In 1940, Xania II was requisitioned from her owner, George Herrick Duggan, by the Royal Canadian Navy for $1. Following her acquisition, Xania II was converted into an armed yacht, departing Halifax, Nova Scotia on 30 May 1940 for Quebec City, Quebec. Conversion to an armed yacht involved removing most of the luxurious finery and installing naval hardware. This involved the installation of a QF 4-inch (102 mm) gun, one machine gun, sonar and twenty depth charges and two depth charge throwers. The ship had a displacement of 360 long tons (370 t) and a complement of five officers and 35 ratings. Renamed Husky and commissioned at Halifax on 23 July, the yacht began local patrols off Halifax the same day.
The yacht was assigned to the anti-submarine defence of Sydney, Nova Scotia in August 1940. There in September Husky escorted SC convoys from Sydney until they merged with other groups at sea for the Atlantic crossing. Alongside HMCS Elk, the two armed yachts were the only escorts for the convoys leaving the port due to a severe lack of capable ships.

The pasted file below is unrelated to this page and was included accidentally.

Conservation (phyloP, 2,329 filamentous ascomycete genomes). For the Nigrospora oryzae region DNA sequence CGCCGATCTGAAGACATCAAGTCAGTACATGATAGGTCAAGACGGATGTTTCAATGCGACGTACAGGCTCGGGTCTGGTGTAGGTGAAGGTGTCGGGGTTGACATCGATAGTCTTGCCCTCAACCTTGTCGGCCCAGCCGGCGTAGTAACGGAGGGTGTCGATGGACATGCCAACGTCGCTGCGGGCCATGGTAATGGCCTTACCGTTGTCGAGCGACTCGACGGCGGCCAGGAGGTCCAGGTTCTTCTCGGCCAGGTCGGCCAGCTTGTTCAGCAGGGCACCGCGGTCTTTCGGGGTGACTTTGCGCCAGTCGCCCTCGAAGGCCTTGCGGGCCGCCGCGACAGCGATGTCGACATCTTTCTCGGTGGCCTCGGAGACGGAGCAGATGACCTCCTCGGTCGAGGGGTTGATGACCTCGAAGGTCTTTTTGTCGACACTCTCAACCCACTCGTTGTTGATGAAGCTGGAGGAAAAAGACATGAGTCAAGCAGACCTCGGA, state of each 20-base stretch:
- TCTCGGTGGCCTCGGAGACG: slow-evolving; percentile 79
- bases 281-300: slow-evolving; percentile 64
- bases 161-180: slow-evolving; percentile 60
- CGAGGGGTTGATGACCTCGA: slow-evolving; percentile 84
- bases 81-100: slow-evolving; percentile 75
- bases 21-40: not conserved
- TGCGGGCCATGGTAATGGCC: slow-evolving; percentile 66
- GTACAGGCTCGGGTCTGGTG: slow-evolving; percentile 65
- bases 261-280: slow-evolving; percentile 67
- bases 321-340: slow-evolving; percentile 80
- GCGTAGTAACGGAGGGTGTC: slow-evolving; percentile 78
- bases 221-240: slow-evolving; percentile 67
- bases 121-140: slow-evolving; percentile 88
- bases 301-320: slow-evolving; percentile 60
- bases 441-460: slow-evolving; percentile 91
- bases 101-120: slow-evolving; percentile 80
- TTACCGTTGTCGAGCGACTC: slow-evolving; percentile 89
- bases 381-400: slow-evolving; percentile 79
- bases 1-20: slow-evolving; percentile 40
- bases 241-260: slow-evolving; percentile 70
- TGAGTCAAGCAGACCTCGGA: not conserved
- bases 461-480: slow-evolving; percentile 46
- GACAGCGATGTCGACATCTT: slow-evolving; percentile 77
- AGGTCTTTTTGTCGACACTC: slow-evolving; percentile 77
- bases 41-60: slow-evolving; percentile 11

In January 1941, Husky was deployed to the Caribbean Sea for several months. There the yacht intercepted two neutral-flagged tankers whose countries had been overrun by Nazi Germany during the war. The tankers were released after reflagging themselves with the British flag. The ship returned to Canada on 24 September 1941 and joined the Saint John Force, based at Saint John, New Brunswick. In November 1941, Husky became an examination vessel at Halifax. While alongside in Halifax, outboard of a Dutch training submarine, the destroyer HMCS Hamilton surged backwards erroneously and rammed between the two ships. Husky received minor damage, but the destroyer punched a hole in the submarine's hull, causing it to sink. The vessel was reassigned to Saint John and from March 1942 until October 1942, the armed yacht and HMCS Caribou were the only seaward defence for the port. During the summer months of 1942, Husky escorted local convoys from Saint John, New Brunswick before becoming an examination vessel at Saint John. In March 1943, Husky became a training ship in the Bay of Fundy, attached to HMCS Cornwallis, a role she remained in until the end of the war. Additionally, the armed yachts stationed at Cornwallis would escort the ferry Princess Helen on run between Saint John and Digby, Nova Scotia after the sinking of SS Caribou.